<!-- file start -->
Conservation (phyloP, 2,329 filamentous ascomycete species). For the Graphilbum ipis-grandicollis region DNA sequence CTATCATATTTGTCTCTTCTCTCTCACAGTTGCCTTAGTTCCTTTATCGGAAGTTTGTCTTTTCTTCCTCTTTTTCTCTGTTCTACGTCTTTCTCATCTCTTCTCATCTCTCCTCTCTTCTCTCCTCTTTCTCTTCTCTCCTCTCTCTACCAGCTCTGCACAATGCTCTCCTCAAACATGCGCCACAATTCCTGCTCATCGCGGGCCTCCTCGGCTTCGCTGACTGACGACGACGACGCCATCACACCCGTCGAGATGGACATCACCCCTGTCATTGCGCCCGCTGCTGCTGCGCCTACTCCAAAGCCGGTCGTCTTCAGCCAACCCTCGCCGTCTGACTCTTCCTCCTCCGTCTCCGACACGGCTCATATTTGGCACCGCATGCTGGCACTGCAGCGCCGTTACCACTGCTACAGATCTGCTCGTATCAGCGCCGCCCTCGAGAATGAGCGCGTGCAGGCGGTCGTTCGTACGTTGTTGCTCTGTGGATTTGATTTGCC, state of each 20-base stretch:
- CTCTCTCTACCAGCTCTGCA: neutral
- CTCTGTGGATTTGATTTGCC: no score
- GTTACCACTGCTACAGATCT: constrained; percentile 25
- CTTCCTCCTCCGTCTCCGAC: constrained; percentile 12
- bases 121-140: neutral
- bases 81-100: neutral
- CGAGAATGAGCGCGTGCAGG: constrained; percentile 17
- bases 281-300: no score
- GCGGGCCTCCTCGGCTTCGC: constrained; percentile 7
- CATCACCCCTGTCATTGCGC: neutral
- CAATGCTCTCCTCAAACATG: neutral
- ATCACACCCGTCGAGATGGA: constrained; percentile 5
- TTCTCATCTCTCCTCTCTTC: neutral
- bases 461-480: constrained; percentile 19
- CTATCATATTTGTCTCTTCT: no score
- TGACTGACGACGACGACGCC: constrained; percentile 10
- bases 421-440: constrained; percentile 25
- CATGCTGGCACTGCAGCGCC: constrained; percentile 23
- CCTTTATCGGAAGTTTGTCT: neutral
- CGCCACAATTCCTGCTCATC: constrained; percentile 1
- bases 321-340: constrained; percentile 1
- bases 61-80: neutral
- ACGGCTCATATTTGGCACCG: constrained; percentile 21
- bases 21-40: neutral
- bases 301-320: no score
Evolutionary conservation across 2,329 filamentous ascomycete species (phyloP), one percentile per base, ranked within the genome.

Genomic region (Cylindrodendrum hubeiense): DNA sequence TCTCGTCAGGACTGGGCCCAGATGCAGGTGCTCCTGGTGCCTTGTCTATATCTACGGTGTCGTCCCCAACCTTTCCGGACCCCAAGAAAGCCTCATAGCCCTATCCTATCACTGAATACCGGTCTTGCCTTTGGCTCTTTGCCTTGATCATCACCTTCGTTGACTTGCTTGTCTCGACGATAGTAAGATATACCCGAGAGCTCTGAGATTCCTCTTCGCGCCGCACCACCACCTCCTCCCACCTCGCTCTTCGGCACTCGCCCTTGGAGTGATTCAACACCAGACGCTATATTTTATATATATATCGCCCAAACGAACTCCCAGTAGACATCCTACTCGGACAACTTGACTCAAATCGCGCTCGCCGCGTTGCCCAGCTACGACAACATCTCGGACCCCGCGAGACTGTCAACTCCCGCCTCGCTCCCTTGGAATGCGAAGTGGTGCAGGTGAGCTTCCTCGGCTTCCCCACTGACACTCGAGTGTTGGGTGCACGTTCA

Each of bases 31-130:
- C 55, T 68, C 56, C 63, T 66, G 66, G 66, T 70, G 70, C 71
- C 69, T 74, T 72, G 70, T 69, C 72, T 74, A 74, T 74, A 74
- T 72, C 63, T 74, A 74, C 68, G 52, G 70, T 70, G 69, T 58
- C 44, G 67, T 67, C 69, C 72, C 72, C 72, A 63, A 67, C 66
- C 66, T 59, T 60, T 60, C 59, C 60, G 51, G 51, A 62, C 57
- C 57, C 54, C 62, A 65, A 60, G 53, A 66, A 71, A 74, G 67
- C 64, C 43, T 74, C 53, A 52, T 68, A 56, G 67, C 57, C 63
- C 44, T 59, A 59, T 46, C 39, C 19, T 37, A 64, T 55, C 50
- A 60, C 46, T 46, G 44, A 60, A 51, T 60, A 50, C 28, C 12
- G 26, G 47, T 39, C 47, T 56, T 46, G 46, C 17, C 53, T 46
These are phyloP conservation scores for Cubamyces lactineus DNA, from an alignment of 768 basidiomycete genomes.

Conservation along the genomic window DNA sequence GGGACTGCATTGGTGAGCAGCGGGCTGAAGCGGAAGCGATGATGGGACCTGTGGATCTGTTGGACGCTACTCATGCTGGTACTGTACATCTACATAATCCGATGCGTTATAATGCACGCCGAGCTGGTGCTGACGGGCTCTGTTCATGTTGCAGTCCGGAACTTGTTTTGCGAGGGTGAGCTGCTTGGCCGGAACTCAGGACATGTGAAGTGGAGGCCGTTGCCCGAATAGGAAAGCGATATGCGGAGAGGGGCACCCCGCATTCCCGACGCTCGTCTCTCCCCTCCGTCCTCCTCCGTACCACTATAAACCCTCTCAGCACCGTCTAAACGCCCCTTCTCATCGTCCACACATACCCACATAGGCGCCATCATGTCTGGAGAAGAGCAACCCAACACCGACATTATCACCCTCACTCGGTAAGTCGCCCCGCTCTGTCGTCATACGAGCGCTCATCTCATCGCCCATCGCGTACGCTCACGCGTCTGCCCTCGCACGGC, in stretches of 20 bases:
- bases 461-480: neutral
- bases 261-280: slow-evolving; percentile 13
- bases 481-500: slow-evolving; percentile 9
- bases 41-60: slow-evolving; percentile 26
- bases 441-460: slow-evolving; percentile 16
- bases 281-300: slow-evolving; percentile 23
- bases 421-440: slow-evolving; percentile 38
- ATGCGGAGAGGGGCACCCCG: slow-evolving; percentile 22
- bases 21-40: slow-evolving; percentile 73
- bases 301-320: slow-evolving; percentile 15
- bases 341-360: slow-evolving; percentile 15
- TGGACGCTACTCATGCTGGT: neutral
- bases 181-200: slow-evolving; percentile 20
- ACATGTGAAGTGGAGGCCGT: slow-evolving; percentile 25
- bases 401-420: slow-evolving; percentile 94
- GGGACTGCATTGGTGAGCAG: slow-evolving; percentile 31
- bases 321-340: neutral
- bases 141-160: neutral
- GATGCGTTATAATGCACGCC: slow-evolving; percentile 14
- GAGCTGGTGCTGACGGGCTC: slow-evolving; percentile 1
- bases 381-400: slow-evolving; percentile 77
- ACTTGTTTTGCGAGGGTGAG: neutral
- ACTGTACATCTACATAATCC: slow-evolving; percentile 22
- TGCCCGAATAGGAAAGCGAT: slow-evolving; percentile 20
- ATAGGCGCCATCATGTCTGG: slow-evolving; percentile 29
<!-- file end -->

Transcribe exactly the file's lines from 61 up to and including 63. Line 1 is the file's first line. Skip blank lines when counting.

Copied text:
- GAGCTGGTGCTGACGGGCTC: slow-evolving; percentile 1
- bases 381-400: slow-evolving; percentile 77
- ACTTGTTTTGCGAGGGTGAG: neutral